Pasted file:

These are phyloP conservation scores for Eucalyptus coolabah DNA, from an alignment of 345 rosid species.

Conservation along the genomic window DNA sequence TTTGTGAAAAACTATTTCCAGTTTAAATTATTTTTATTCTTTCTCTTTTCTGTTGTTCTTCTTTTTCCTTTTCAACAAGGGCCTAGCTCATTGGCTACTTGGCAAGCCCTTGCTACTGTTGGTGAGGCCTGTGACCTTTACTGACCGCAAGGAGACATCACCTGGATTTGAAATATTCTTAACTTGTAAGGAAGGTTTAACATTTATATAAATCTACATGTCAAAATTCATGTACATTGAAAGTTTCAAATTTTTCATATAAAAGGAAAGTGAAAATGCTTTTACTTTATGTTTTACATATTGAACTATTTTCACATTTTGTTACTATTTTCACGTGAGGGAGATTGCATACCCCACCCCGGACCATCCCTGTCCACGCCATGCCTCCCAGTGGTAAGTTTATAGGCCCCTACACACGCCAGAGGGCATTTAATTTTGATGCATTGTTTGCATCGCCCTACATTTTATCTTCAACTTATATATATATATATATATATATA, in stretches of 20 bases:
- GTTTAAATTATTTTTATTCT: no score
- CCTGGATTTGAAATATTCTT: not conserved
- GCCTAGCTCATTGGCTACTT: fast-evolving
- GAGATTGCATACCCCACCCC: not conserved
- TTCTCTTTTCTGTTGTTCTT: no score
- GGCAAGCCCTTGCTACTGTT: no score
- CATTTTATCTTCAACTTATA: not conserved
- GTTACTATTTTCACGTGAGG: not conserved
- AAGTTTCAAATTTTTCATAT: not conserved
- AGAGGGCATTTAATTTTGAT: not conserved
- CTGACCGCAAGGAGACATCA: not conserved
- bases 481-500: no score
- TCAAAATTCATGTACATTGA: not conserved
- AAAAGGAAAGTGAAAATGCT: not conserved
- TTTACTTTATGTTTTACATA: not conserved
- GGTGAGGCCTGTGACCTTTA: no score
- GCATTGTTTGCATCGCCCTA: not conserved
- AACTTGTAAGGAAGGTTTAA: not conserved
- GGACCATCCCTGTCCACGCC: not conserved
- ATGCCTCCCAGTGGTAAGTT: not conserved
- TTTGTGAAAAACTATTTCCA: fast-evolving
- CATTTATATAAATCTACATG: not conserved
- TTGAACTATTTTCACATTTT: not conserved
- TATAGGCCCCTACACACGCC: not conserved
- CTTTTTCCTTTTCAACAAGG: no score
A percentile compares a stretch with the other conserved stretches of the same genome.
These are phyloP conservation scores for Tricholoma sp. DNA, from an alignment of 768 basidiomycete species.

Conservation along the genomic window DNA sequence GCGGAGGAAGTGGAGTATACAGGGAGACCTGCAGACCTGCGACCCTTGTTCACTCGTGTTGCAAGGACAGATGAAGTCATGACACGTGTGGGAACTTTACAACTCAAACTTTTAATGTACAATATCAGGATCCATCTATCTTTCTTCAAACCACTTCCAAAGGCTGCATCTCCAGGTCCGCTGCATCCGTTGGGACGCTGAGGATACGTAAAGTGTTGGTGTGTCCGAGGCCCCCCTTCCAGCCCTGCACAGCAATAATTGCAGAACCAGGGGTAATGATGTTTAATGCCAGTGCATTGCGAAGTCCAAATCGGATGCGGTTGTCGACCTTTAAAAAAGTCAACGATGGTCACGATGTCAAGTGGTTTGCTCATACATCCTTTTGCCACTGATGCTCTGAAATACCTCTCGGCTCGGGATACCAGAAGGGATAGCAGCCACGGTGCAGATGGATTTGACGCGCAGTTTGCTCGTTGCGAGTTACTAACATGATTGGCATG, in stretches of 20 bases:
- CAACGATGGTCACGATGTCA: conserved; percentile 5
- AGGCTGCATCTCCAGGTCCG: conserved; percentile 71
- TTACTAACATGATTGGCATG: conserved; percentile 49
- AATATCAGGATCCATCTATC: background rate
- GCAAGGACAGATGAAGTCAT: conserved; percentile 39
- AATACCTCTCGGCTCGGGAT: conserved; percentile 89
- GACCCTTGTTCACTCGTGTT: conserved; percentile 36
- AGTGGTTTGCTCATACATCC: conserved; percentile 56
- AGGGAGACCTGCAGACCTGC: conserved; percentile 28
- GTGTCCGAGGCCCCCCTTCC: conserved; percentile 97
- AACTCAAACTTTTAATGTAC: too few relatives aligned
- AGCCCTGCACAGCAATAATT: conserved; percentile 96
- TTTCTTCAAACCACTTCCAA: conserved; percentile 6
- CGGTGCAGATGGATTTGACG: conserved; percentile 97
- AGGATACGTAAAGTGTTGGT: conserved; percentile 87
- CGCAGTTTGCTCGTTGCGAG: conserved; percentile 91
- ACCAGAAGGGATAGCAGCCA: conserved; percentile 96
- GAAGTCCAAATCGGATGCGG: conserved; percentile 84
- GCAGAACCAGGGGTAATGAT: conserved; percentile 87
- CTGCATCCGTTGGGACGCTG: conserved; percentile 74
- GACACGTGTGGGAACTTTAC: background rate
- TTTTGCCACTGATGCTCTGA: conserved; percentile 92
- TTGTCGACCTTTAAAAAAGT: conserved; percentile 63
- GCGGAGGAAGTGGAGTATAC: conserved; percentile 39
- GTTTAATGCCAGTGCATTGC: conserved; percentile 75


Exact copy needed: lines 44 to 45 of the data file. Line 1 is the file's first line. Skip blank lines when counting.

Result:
- CGGTGCAGATGGATTTGACG: conserved; percentile 97
- AGGATACGTAAAGTGTTGGT: conserved; percentile 87